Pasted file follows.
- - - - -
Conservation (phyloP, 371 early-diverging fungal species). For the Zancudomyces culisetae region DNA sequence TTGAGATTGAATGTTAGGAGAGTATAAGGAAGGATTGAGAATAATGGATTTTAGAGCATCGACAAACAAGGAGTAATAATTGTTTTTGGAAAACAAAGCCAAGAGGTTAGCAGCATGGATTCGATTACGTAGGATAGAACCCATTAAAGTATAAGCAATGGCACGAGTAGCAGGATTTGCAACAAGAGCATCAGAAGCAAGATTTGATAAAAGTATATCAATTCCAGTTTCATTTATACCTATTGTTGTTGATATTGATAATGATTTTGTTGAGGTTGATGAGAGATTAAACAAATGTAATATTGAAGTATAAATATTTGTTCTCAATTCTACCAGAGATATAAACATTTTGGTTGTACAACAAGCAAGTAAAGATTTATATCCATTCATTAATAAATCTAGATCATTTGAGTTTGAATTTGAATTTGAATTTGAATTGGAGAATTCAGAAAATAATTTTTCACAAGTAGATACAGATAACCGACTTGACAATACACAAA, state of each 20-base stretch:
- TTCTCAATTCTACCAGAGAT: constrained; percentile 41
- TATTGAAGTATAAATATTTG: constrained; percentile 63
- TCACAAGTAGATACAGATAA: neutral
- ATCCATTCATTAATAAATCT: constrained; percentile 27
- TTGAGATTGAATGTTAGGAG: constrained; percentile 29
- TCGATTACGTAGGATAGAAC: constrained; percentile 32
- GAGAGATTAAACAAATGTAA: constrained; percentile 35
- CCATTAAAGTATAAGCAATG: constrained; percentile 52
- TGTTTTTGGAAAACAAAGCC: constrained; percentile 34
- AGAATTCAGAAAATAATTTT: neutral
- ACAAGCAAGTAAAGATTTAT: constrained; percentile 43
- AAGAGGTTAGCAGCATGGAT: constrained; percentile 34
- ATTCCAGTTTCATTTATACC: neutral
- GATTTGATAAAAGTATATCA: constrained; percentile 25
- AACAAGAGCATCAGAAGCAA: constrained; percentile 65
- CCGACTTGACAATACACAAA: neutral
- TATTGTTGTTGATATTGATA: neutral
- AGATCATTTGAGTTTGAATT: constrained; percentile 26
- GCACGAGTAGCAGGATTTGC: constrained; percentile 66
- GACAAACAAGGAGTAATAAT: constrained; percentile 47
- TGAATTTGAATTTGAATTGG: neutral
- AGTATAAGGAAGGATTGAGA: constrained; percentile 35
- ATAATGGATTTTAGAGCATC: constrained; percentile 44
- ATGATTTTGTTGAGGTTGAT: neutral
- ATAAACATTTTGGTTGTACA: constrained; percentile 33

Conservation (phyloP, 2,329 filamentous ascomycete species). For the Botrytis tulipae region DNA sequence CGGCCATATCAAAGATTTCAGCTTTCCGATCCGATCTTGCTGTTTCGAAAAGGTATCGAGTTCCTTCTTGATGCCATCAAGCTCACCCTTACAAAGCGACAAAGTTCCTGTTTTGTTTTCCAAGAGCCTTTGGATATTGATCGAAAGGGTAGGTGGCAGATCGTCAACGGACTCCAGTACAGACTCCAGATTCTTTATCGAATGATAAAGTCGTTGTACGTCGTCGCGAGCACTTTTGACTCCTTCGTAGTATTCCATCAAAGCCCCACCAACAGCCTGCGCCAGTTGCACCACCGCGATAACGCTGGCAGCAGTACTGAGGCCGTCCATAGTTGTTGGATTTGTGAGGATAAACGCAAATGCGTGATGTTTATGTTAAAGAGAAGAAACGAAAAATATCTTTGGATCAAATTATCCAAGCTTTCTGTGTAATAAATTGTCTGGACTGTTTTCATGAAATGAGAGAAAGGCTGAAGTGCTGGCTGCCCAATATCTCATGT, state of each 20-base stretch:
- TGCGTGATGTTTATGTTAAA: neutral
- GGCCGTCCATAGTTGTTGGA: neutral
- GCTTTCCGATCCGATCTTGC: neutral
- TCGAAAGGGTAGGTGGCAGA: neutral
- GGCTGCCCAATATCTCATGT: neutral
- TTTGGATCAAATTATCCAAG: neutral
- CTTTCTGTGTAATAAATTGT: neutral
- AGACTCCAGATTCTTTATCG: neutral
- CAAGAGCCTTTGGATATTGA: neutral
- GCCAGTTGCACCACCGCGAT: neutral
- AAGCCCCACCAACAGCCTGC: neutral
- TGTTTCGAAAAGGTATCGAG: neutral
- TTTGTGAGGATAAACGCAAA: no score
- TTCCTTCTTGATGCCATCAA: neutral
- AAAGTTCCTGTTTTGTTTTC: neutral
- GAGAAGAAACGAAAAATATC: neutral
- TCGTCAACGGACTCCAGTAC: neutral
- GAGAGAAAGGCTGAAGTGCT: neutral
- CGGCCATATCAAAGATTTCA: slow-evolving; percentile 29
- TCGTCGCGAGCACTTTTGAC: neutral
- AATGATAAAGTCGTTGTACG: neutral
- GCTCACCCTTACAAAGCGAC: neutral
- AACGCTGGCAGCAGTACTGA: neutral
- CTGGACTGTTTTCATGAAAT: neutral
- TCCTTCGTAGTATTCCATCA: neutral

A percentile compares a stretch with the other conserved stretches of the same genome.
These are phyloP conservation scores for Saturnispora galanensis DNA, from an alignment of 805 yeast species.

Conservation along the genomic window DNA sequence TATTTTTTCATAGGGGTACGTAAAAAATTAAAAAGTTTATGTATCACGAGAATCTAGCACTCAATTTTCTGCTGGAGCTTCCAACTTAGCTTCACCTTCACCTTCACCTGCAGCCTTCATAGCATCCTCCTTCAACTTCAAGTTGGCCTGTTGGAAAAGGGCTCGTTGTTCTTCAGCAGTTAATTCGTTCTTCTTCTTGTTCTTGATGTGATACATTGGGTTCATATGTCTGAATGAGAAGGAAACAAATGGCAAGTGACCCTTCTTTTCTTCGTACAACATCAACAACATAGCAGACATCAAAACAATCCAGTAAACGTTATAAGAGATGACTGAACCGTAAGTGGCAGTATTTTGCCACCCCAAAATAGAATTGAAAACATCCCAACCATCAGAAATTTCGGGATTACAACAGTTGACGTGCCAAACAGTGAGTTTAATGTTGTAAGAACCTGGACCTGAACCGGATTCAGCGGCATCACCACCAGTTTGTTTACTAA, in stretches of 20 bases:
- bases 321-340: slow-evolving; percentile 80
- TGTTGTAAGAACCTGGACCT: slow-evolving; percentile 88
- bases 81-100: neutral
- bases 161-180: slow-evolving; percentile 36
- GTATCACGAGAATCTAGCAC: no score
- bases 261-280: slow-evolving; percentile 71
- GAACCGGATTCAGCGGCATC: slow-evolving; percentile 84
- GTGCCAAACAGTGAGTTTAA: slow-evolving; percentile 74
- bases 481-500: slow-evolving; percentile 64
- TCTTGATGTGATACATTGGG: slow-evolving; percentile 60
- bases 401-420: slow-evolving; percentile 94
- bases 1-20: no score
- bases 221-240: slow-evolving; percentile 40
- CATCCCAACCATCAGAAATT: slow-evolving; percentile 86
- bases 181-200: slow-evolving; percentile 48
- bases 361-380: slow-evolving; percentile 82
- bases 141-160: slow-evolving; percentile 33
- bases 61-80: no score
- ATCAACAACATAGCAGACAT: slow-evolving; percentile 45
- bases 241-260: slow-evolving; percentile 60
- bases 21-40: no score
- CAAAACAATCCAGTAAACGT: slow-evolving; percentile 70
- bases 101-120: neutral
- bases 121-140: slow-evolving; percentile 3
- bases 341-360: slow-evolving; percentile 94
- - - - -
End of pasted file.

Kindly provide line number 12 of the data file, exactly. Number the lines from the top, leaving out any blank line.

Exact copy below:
- ACAAGCAAGTAAAGATTTAT: constrained; percentile 43